curriculum based studies, CDEP and Strategic Plan must be linked together
with board goals.
“CDEP has it’s own goals and we were trying to figure
out how to integrate that, and how to monitor that throughout the
year,” she said.
McGillicuddy said her suggestion would be to, “work together
to create a timeline for board members to stay on track and accomplish
Spencer voiced his concerns: “As someone coming new into these
meetings, I didn’t know what to expect and what I would first
like to say is that I feel like once I joined this group, I felt kind
of isolated immediately. I am really not happy with the meetings lasting
so long and I think we are putting too many things on the plate, so
we are doing a lot of things not very well instead of a few things
O’Brien added, “Building trust and collaboration among
each other and with us would really move us forward, because it makes
me sad to hear that Dan feels that way…”
Resnick, whose last meeting was the recent session, agreed.
“I would stress that the board needs to find better ways to
work with themselves; we just witnessed two more board resignations
and that’s not a great thing.”
Regarding resolutions at the recent meeting, the school board awarded
a bid to Arold Construction for $145,000 to cover the cost of installing
a new water system at the Boiceville site. Tim Moot of Clark Patterson
Lee engineering firm said no one bid on the lower projected cost of
$118,000, therefore the next bid that came in was from Arold Construction.
Moot added that the board could put out a re-bid, but could not guarantee
a lower bid and the project would not be completed by the autumn.
The board voted unanimously to move forward. The new water system
will remove the high amounts of iron and Manganese found in the school’s
The board also voted unanimously to award a bid to S & L Roofing
Sheetmetal Inc for $545,500. This is to repair and replace parts of
the Middle School roof. The money came from a voter approved capital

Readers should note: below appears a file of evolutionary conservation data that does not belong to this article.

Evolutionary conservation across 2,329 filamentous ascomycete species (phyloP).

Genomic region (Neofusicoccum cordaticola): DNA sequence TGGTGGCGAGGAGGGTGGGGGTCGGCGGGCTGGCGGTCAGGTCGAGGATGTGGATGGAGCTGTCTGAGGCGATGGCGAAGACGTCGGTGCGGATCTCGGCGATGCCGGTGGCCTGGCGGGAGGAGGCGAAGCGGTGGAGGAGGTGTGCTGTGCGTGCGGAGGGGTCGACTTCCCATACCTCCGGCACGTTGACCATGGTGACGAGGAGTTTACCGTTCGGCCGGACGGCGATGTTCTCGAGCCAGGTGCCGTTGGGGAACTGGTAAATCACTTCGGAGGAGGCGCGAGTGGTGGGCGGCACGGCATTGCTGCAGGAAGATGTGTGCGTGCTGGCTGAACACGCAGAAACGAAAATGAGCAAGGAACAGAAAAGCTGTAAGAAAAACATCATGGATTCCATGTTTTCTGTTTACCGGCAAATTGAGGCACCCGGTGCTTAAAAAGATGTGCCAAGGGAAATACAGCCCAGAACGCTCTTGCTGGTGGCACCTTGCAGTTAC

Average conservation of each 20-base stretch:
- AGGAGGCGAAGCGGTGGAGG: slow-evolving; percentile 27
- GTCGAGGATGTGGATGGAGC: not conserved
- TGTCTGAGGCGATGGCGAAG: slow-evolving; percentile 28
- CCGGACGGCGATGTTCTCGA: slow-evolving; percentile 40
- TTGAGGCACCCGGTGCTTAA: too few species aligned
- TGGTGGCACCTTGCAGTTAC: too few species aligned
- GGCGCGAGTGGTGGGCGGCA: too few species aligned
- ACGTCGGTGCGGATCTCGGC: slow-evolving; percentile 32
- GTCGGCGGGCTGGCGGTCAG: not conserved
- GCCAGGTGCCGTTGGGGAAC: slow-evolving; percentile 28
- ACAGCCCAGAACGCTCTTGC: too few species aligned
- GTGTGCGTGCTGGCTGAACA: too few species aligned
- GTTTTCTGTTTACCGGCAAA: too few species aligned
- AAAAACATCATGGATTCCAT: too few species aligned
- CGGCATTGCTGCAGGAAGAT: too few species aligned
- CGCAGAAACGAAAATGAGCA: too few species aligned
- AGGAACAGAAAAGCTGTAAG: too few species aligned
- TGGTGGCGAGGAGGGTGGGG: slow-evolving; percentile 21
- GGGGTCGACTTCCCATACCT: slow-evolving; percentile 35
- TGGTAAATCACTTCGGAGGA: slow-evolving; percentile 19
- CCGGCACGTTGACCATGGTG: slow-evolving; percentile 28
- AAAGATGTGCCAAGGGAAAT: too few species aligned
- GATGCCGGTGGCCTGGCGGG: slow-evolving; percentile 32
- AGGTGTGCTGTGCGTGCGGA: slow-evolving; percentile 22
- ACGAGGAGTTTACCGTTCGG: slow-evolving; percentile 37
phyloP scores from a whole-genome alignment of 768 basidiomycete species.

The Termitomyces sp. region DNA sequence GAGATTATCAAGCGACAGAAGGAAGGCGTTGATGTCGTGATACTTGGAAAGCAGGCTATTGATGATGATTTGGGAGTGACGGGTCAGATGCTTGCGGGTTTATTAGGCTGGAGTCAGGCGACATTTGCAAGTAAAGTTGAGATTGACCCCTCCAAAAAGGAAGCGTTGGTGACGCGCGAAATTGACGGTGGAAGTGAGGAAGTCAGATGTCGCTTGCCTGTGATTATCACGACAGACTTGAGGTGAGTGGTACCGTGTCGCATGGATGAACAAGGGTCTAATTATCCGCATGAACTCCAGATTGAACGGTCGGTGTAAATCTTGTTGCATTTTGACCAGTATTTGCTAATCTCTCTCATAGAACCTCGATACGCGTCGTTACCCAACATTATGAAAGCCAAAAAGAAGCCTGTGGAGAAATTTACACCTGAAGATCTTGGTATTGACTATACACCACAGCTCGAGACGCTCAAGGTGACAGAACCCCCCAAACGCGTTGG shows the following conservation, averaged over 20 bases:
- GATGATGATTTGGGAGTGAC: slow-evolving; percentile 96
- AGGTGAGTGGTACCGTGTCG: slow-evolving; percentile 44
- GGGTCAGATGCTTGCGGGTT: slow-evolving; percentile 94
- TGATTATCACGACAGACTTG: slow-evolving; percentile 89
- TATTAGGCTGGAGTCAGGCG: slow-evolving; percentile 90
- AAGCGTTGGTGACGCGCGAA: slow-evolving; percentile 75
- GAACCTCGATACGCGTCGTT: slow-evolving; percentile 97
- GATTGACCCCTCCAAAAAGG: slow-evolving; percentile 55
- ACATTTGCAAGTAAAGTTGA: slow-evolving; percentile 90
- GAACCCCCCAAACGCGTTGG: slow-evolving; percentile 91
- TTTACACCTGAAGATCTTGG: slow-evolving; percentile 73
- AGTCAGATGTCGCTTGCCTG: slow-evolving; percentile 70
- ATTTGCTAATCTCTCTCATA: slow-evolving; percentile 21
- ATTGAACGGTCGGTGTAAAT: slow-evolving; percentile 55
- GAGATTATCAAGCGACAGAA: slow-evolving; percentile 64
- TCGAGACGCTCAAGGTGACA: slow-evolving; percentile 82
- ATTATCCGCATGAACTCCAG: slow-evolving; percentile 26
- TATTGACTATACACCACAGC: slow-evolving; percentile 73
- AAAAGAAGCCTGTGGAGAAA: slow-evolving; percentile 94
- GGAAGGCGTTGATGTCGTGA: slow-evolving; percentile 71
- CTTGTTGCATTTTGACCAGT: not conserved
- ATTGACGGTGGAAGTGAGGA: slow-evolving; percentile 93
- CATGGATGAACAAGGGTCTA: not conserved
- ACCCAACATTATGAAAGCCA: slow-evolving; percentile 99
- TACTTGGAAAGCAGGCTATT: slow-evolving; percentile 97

reserve fund created two years ago that targeted money to repair the
roof, pave the parking lot at the High School and electric upgrades.
Are All With Neda
shot by pro government forces in Iran. The video of her dying was
caught on film. Although it is disturbing, I believe that everyone
should watch it.
“Don’t be afraid Neda, don’t be afraid,” someone
pleads. For a second I hold my breath. She might be okay I think.
But as soon as her eyes roll back in her head and the blood starts
coming out of her mouth and then her nose, the pleas turn into “Don’t
leave, don’t leave Neda.”, And then you know you just
watched this poor helpless girl die.
Neda is the voice behind the Persian people. Neda stands for freedom.
Neda stands for liberty. Neda stands for equality.
I’m a Persian American. I’m proud of my heritage.
I’m proud of the freedoms afforded to me in this country and
that’s what all Persians want. Freedom, Equality and Liberty.
The news from Iran hasn’t gotten any better. In fear of reprisals
and the oppression that is being perpetrated in Iran I wont mention
my sources but here is some news coming out of Iran.
The government has hired Hezbollah members and outsiders. They are
not Iranian. They are being brought into the country to kill and beat
The Basij are known as Iran’s moral police. They beat you if
you don’t follow the rules set forth by the religious government.
From some of the information I have been getting they are waiting
for the injured to come to the hospitals and then quickly herd them
into vans and poof they are gone. Sounds like the killing fields to
The government has killed more people than has been reported.
Journalists have been kicked out or detained. They are constantly
trying to block feeds from Facebook, Twitter and Youtube and to the
web. Email and correspondences are being watched and filtered.
The bulldogs are out. The threats coming out of the leadership in
Iran is distressing. They call for executions, and the suppression
of any form of public discourse.
Neda means voice or call in Farsi. Her death should not be in vain.
Her name should be the voice of the Persian people. Her call should
be a call to freedom, a call for international support for the Persian
The symbolism and irony behind her name is uncanny. She is a hero,
an innocent killed by the bullets of tyranny. She will always be my
hero, now. She also represents the many other nameless heroes that
have met the same destiny, for people are getting killed daily for
trying to stand up to the oppression and intimidation taking place
Neda exemplifies to the world that the people in Iran stand for peace
and want nothing more than to coexist peacefully with the world. They
don’t want to live under the oppressed laws of a few men. They
don’t want to annihilate whole countries. They don’t support
It is Persian custom to mourn the death of someone on the 3rd, 7th,
40th and 1 year anniversary of someone’s death. I ask you to
think about Neda on those days. Light a candle, wear black. Anything.
Don’t let Neda’s death be in vain. The 3rd already passed.
The 7th day fell on June 27th, the 40th is on July 30th. Neda is on